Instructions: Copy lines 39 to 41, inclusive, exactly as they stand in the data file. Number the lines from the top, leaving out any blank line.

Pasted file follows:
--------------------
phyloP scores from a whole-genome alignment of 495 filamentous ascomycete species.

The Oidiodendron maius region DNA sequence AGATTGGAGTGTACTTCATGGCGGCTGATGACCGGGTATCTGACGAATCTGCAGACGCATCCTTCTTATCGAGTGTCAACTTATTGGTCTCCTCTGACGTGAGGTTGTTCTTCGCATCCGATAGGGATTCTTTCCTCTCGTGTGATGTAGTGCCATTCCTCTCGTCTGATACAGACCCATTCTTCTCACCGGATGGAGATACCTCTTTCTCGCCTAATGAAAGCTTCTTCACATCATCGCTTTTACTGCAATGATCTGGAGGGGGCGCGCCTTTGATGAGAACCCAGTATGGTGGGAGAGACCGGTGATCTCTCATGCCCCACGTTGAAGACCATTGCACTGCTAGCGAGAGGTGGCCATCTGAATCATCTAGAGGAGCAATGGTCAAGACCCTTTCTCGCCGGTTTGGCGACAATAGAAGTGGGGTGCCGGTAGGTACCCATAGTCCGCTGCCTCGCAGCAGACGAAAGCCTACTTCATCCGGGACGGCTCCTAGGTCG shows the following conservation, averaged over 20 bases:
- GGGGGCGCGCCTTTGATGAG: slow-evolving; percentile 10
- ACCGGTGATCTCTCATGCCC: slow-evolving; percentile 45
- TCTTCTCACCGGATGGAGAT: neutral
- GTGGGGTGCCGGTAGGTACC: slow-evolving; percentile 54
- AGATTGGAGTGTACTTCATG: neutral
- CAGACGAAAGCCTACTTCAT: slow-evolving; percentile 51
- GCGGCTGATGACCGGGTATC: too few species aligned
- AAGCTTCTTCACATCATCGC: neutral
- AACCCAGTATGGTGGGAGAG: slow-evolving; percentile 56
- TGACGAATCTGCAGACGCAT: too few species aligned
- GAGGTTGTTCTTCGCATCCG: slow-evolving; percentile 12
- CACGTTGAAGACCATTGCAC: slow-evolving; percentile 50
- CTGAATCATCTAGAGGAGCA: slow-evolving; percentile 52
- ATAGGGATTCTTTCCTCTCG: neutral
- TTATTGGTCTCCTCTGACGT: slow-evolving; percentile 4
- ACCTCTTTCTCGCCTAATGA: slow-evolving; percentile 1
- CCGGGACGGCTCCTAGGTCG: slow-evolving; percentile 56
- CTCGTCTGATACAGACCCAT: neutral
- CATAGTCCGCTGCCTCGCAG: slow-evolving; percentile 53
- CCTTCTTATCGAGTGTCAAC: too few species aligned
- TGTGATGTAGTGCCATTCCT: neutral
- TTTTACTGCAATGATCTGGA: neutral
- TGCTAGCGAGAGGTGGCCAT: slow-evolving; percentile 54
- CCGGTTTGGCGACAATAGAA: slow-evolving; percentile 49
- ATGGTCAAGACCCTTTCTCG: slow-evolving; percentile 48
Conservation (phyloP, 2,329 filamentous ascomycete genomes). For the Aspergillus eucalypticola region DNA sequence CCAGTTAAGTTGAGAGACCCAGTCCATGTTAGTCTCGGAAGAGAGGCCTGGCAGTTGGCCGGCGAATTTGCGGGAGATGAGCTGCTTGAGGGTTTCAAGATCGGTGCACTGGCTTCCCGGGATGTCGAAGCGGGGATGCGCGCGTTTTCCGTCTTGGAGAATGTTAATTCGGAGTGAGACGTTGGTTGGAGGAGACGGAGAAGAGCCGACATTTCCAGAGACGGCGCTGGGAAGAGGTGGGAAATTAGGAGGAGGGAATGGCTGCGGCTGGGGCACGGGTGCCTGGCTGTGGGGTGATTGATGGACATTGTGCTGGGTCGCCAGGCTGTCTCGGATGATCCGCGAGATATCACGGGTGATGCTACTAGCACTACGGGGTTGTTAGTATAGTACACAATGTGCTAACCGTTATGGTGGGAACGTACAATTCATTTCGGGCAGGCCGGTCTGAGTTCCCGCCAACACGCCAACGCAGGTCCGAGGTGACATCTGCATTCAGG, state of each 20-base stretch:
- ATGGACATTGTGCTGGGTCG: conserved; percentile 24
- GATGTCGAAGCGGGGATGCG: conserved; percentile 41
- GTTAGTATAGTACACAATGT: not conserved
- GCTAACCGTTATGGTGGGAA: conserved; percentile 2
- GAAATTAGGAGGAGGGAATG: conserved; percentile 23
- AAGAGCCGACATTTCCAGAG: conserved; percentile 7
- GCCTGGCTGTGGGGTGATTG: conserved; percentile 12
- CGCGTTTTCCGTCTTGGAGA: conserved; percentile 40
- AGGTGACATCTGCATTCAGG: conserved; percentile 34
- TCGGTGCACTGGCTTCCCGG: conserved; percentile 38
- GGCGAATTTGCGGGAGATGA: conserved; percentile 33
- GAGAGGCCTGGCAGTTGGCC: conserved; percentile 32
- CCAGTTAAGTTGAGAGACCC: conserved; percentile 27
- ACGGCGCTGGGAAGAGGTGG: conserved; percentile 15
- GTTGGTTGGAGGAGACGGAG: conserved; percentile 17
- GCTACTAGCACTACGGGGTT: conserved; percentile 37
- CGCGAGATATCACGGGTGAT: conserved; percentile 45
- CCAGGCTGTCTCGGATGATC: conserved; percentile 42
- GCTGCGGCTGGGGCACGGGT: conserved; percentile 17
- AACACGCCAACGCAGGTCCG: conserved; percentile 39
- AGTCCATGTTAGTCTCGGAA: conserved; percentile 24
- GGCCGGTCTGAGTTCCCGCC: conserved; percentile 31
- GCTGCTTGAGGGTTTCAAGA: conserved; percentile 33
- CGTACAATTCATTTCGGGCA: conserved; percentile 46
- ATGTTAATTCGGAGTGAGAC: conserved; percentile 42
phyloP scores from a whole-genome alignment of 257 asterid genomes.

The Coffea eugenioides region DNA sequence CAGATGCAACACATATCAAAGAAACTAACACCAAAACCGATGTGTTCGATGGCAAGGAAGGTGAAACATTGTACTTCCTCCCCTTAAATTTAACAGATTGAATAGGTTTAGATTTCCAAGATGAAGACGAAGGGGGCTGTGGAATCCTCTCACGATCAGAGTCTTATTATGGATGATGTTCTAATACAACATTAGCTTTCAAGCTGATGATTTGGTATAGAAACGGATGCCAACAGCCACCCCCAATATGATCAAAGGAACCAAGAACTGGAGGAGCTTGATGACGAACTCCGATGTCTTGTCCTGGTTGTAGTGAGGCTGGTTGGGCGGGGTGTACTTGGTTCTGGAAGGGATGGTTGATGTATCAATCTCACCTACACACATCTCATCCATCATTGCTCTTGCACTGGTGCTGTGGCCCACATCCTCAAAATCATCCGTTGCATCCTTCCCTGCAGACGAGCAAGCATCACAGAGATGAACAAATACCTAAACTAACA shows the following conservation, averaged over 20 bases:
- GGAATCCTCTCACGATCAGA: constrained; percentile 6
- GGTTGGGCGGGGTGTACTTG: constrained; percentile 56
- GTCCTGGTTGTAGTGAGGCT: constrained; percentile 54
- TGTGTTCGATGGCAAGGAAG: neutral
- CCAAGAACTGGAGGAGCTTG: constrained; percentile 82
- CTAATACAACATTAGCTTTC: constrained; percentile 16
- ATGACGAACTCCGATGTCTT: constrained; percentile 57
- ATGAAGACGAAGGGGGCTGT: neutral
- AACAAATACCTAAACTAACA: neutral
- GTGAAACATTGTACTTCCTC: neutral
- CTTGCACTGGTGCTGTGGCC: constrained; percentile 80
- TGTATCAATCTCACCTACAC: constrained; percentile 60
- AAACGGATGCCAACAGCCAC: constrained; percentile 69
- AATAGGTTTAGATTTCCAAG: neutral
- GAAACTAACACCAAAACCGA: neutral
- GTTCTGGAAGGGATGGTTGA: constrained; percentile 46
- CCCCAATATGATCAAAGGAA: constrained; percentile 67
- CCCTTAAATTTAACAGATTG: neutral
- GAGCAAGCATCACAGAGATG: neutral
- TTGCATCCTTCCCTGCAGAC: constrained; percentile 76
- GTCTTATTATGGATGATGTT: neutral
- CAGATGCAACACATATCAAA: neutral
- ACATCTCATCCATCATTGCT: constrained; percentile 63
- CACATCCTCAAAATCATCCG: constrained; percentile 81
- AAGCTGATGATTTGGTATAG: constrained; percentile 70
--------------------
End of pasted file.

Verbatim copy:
- GGCGAATTTGCGGGAGATGA: conserved; percentile 33
- GAGAGGCCTGGCAGTTGGCC: conserved; percentile 32
- CCAGTTAAGTTGAGAGACCC: conserved; percentile 27